Philosophical Thoughts: Naturalism And Philosophies

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Philosophical Thoughts • Naturalism - (more specifically, Romantic Naturalism) is the view that nature in general and humans in particular are inherently good. This view is primarily opposed to philosophies and religions which insist that nature is something evil to be conquered and that human nature is prone to evil. o Jean-Jacques Rousseau’s Émile In philosophy, naturalism is the "idea or belief that only natural (as opposed to supernatural or spiritual) laws and forces operate in the world." Adherents of naturalism (i.e., naturalists) assert that natural laws are the rules that govern the structure and behavior of the natural universe, that the changing universe at every stage is a product of these laws. • Existentialism: a theory…show more content…
While the predominant value of existentialist thought is commonly acknowledged to be freedom, its primary virtue is authenticity. In the view of the existentialist, the individual's starting point is characterized by what has been called "the existential attitude", or a sense of disorientation and confusion in the face of an apparently meaningless or absurd world. Many existentialists have also regarded traditional systematic or academic philosophies, in both style and content, as too abstract and remote from concrete human…show more content…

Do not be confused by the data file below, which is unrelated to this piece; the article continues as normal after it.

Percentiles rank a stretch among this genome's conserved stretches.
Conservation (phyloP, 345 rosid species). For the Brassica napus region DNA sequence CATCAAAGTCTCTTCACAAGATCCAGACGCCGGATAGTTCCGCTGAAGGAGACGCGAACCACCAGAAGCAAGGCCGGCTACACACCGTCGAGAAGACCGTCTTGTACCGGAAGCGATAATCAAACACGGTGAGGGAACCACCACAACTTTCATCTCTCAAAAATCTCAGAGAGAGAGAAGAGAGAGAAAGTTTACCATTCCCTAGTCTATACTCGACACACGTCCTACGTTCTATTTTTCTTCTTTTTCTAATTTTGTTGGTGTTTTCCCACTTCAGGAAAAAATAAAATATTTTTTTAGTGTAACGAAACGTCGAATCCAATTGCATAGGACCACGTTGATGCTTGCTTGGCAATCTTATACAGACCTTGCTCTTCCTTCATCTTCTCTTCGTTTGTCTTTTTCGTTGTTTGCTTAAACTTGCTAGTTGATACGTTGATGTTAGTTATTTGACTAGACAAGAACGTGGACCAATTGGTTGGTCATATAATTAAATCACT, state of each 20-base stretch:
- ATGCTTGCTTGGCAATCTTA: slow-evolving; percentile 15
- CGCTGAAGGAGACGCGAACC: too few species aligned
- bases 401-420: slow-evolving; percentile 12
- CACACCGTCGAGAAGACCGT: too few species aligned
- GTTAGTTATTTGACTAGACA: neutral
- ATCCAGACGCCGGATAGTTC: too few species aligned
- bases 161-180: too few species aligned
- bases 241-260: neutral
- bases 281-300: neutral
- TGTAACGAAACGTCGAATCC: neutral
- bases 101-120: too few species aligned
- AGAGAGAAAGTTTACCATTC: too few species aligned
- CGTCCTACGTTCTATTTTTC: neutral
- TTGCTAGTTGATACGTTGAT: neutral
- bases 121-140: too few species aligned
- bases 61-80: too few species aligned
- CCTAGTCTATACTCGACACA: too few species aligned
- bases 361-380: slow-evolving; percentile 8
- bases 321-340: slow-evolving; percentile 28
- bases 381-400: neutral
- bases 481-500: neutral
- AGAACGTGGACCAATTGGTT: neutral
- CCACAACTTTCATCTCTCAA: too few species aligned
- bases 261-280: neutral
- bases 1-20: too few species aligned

He used linear plot in this play. The first act is the Exposition as it opens with a violent storm which establishes the extent of Prospero’s power. The second act is the Rising Actions, wherein conflict developed. The conspiracy to murder Alonso is developed, this establishes that Antonio is still unsavoury character. The third act is the peak of the story or the Climax. This is the point which Miranda and Ferdinand assert their love. In this act also happen the confrontation of Prospero and his enemies at the ghostly banquet. The fourth act is the Falling Actions. The romance between Ferdinand and Miranda is acknowledged and celebrated. And Prospero deals with the conspiracy to murder him by punishing Caliban, Stefano and Trinculo. The fifth act is the Denouement. In this act, the conclusion occurs. Prospero is victorious over his enemies, Antonio and Sebastian are vanquished, Ferdinand is reunited with his father, Caliban regrets his plotting, and there is plans for wedding of Ferdinand and

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